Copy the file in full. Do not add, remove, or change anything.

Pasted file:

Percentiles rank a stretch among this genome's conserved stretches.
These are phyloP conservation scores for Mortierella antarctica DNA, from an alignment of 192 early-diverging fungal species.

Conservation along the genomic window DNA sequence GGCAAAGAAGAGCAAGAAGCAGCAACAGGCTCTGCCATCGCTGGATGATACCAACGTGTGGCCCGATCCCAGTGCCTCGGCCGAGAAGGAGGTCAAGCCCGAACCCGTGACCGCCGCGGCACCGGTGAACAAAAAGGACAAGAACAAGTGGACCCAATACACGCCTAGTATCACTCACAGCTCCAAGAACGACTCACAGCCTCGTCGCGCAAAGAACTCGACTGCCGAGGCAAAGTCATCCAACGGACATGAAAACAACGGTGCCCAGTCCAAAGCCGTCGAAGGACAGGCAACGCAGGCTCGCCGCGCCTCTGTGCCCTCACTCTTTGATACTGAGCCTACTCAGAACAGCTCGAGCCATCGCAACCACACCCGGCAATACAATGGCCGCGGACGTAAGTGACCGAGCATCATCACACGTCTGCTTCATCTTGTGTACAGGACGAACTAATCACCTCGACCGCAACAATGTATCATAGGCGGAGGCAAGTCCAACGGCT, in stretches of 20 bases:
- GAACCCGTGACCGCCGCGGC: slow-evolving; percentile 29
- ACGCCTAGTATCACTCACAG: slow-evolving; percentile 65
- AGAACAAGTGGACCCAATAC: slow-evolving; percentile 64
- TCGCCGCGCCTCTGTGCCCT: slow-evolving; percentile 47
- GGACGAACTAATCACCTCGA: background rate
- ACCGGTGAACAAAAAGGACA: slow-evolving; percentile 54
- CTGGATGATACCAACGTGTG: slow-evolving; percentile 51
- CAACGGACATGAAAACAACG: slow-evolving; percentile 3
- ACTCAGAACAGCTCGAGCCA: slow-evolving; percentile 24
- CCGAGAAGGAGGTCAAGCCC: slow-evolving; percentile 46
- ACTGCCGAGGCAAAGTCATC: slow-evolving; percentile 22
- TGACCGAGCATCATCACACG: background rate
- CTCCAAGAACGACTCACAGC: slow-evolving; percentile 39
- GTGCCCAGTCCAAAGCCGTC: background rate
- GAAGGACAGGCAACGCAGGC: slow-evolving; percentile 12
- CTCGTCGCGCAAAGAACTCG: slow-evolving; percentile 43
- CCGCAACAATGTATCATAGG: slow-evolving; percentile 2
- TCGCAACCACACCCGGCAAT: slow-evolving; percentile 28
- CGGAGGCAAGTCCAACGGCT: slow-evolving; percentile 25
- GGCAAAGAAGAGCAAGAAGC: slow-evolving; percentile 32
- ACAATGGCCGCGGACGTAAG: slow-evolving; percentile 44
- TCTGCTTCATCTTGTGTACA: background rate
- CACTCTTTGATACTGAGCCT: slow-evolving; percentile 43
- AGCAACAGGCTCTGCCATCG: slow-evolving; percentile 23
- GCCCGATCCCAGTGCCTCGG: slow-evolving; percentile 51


Percentiles rank a stretch among this genome's conserved stretches.
These are phyloP conservation scores for Mortierella antarctica DNA, from an alignment of 192 early-diverging fungal species.

Conservation along the genomic window DNA sequence GGCAAAGAAGAGCAAGAAGCAGCAACAGGCTCTGCCATCGCTGGATGATACCAACGTGTGGCCCGATCCCAGTGCCTCGGCCGAGAAGGAGGTCAAGCCCGAACCCGTGACCGCCGCGGCACCGGTGAACAAAAAGGACAAGAACAAGTGGACCCAATACACGCCTAGTATCACTCACAGCTCCAAGAACGACTCACAGCCTCGTCGCGCAAAGAACTCGACTGCCGAGGCAAAGTCATCCAACGGACATGAAAACAACGGTGCCCAGTCCAAAGCCGTCGAAGGACAGGCAACGCAGGCTCGCCGCGCCTCTGTGCCCTCACTCTTTGATACTGAGCCTACTCAGAACAGCTCGAGCCATCGCAACCACACCCGGCAATACAATGGCCGCGGACGTAAGTGACCGAGCATCATCACACGTCTGCTTCATCTTGTGTACAGGACGAACTAATCACCTCGACCGCAACAATGTATCATAGGCGGAGGCAAGTCCAACGGCT, in stretches of 20 bases:
- GAACCCGTGACCGCCGCGGC: slow-evolving; percentile 29
- ACGCCTAGTATCACTCACAG: slow-evolving; percentile 65
- AGAACAAGTGGACCCAATAC: slow-evolving; percentile 64
- TCGCCGCGCCTCTGTGCCCT: slow-evolving; percentile 47
- GGACGAACTAATCACCTCGA: background rate
- ACCGGTGAACAAAAAGGACA: slow-evolving; percentile 54
- CTGGATGATACCAACGTGTG: slow-evolving; percentile 51
- CAACGGACATGAAAACAACG: slow-evolving; percentile 3
- ACTCAGAACAGCTCGAGCCA: slow-evolving; percentile 24
- CCGAGAAGGAGGTCAAGCCC: slow-evolving; percentile 46
- ACTGCCGAGGCAAAGTCATC: slow-evolving; percentile 22
- TGACCGAGCATCATCACACG: background rate
- CTCCAAGAACGACTCACAGC: slow-evolving; percentile 39
- GTGCCCAGTCCAAAGCCGTC: background rate
- GAAGGACAGGCAACGCAGGC: slow-evolving; percentile 12
- CTCGTCGCGCAAAGAACTCG: slow-evolving; percentile 43
- CCGCAACAATGTATCATAGG: slow-evolving; percentile 2
- TCGCAACCACACCCGGCAAT: slow-evolving; percentile 28
- CGGAGGCAAGTCCAACGGCT: slow-evolving; percentile 25
- GGCAAAGAAGAGCAAGAAGC: slow-evolving; percentile 32
- ACAATGGCCGCGGACGTAAG: slow-evolving; percentile 44
- TCTGCTTCATCTTGTGTACA: background rate
- CACTCTTTGATACTGAGCCT: slow-evolving; percentile 43
- AGCAACAGGCTCTGCCATCG: slow-evolving; percentile 23
- GCCCGATCCCAGTGCCTCGG: slow-evolving; percentile 51